The sole purpose of education is to prepare better humans for a better society and to occupy positions of leadership in future jobs. So, any academic degree should be focused on imparting education that raises human standards. Still, it is an undeniable fact that education is the main source of the earning skills that are required in our society for earning a livelihood. This is a sample assignment “how do UK universities prepare graduates for future jobs” written by the Academic Master that provides cheap dissertation writing services for the students who cannot do the research work properly.
Ideally speaking, education is not intended to prepare students only for future jobs; rather, the main purpose of education is to prepare better humans for a better society. However, it is also a fact that every student acquiring some kind of degree hopes to get some skills so he may earn his livelihood through these skills.
The nature of work is changing very fast in every society. A few decades ago, every man possessing basic skills could earn his living by doing simple jobs like barbers, masons, tailors, harvesters, and hairdressers. With the industrial revolution, the nature of work changed to being skillful at operating machines used in factories and workshops. In recent years, the revolution in information technology has changed the nature of jobs altogether.
Amid the fourth industrial revolution, the future jobs will be even different from the previous examples. The rapid development in the fields of artificial intelligence and robotics will eliminate the need for human beings in most fields. So, most of the jobs done by human beings in the past will be carried out by robots, freeing human beings for different purposes.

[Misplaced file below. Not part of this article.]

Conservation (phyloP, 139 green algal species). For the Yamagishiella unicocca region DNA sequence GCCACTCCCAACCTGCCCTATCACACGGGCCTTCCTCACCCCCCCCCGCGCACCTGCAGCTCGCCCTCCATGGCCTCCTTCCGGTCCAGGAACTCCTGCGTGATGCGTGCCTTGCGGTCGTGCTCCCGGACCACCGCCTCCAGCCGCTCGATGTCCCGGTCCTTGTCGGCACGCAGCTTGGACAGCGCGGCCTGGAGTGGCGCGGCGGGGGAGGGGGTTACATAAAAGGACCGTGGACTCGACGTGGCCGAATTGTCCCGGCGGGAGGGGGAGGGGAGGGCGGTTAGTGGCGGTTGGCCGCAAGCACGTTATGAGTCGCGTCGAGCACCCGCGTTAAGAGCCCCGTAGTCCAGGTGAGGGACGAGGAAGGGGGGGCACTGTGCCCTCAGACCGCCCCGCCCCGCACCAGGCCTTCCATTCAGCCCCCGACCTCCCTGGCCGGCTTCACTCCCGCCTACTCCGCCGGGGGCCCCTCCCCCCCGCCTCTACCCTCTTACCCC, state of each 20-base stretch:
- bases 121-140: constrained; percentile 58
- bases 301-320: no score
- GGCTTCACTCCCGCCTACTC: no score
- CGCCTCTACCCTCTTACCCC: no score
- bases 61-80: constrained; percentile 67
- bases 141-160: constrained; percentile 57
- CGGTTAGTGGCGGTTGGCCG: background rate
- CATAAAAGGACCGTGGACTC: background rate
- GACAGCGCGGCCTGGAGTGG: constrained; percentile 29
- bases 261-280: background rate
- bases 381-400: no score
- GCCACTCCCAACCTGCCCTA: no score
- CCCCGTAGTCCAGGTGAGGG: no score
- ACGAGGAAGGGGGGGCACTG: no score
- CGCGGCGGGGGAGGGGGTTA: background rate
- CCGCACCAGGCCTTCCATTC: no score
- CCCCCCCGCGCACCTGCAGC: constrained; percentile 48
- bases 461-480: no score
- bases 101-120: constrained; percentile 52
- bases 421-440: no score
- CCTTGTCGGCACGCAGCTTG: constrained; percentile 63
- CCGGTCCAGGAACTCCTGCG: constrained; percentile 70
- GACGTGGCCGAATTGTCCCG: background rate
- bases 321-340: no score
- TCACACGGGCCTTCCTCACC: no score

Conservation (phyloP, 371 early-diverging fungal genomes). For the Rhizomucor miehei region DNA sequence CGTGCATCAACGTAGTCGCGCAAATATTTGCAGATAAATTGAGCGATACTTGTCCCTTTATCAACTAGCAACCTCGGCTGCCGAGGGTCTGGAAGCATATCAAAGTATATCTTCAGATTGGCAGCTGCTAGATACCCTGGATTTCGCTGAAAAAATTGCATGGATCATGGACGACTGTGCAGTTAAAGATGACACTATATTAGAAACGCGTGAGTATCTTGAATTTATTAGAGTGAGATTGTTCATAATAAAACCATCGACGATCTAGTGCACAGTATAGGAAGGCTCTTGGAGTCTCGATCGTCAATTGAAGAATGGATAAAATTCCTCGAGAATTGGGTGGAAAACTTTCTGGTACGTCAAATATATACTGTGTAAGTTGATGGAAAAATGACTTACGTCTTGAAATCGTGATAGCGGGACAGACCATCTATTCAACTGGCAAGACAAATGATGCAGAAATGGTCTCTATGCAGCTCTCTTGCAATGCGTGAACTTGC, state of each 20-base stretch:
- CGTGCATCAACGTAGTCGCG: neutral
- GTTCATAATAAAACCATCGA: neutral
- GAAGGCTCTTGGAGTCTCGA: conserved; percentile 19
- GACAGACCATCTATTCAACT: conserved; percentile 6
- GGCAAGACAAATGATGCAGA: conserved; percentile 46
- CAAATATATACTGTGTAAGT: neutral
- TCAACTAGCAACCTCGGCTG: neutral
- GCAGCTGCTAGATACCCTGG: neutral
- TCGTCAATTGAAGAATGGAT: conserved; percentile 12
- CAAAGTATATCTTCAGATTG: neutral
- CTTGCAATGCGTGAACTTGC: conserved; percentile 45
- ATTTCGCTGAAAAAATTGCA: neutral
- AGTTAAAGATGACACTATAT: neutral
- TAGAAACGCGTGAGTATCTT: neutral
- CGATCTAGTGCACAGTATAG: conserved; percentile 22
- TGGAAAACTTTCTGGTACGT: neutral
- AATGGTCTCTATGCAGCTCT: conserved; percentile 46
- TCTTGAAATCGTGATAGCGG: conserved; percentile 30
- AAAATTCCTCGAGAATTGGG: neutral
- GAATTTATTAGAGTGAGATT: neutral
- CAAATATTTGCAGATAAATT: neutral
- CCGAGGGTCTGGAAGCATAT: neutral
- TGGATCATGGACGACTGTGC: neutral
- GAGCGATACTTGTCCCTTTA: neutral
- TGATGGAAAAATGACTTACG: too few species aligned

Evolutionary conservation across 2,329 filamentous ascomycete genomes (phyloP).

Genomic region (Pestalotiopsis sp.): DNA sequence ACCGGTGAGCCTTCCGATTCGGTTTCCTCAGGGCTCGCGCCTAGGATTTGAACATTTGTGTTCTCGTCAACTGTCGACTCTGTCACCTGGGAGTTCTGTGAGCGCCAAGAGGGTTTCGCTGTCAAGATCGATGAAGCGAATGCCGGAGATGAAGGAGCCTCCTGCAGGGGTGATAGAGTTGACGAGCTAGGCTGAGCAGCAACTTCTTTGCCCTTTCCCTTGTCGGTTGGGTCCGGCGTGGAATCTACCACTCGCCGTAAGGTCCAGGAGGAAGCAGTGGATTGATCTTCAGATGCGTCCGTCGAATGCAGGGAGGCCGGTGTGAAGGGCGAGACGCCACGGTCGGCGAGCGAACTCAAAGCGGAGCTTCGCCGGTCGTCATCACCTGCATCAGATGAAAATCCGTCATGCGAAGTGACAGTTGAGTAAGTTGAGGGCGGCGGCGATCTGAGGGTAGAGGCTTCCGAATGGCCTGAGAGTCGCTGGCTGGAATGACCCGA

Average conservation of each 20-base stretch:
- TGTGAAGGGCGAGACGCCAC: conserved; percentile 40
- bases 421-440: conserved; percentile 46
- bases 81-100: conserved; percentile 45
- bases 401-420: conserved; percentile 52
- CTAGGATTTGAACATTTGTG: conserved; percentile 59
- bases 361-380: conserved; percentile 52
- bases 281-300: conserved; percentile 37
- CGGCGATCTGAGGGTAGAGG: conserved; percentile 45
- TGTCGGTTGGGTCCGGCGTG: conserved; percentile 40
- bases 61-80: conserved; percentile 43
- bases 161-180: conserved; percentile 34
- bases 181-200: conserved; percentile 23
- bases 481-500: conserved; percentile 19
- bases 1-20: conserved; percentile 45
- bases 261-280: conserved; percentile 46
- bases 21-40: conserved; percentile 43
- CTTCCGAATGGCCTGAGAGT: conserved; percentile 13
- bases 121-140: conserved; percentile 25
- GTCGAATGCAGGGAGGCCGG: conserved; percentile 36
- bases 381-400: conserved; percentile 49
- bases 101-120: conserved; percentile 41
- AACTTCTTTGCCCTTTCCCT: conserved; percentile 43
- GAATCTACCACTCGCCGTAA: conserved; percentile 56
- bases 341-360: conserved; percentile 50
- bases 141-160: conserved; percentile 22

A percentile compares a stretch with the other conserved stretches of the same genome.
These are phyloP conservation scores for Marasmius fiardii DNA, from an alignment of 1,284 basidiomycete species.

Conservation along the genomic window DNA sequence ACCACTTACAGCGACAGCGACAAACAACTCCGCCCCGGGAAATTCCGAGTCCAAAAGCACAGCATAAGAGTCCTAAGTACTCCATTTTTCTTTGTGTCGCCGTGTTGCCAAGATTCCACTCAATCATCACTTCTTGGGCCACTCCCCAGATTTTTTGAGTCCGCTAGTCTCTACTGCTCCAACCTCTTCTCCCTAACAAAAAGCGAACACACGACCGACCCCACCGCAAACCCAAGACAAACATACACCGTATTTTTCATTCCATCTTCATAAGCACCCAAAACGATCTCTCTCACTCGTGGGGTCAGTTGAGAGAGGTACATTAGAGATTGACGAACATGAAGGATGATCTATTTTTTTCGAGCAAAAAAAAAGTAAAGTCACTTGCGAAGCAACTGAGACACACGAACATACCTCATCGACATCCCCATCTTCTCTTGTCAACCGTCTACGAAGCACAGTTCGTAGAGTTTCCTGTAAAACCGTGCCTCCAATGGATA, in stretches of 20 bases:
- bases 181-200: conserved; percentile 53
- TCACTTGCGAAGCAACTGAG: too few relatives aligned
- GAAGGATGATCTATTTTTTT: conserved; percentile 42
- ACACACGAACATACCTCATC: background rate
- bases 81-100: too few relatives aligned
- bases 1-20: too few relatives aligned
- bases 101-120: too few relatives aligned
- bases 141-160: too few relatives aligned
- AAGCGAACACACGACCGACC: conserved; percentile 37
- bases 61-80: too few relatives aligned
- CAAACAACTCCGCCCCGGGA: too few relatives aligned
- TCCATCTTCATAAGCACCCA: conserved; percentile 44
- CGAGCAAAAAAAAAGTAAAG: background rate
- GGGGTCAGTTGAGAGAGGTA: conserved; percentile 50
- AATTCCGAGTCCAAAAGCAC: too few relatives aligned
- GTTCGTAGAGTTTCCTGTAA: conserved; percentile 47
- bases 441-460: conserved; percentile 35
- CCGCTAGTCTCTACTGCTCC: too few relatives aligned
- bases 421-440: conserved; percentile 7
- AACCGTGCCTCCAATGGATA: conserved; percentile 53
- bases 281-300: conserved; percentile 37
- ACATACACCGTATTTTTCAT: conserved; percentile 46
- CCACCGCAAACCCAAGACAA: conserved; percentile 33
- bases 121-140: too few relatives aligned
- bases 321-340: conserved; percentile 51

In this scenario, the question that needs an elaborate answer is: will our education system keep up? This question needs an exhaustive answer because, currently, 65% of the children entering the primary education system will work and perform jobs that currently do exist.
According to University UK research on future skills challenges, academics in the UK are not even creating the workforce needed for future jobs, resulting in a talent deficit of between 600,000 and 1.2 million workers in the financial and business sectors, as well as technology, media, and telecommunications sectors.
This would be a lack of wisdom on the part of the university leaders if they didn’t pay attention to this fact, says Lancaster University vice-chancellor Mark E. Smith.
“We look at the trends in the job market and the skills employers are looking for, and we listen to what employers are saying. We don’t want to be talking about yesterday’s problem. “
This is the main purpose of the university’s becoming a partner in the National Institute of Coding. This programme, led by the University of Bath, is bringing 25 universities together with small and medium-sized enterprises (SMEs) and global companies, including IBM, Cisco, BT, and Microsoft, to create “the next generation of digital specialists”.
A survey conducted in 2017 on the topic, “Talent supply remains the number one challenge facing digital tech businesses in the UK,” found that almost half of the UK’s digital technology businesses are facing an acute shortage of highly skilled employees. Keeping in view of this shortage, a recent government report recommended creating an industry-funded masters programme to meet the requirements for “a larger workforce with deep AI expertise”.
Now, the main concern of UK academics is how to anticipate the nature of future jobs so as to prepare a syllabus focused on creating a skilled workforce equipped for the future jobs. The fast pace of technological changes makes it difficult to predict what will be the role of human beings in future jobs. This is especially true amidst the rapid development of robots equipped with artificial intelligence capable enough to make decisions and perform certain tasks independently. If this pace of development continues, most of the future jobs will be done mostly by robots, eliminating the need for human beings. So, what do the UK universities focus on for human skills?
It is evident that the future jobs will be focused on artificial intelligence and improving and supervising the robots working in the workshops and factories. Are our universities well prepared for this? Today’s intellectuals are primarily concerned with laying the groundwork for future jobs in the United Kingdom.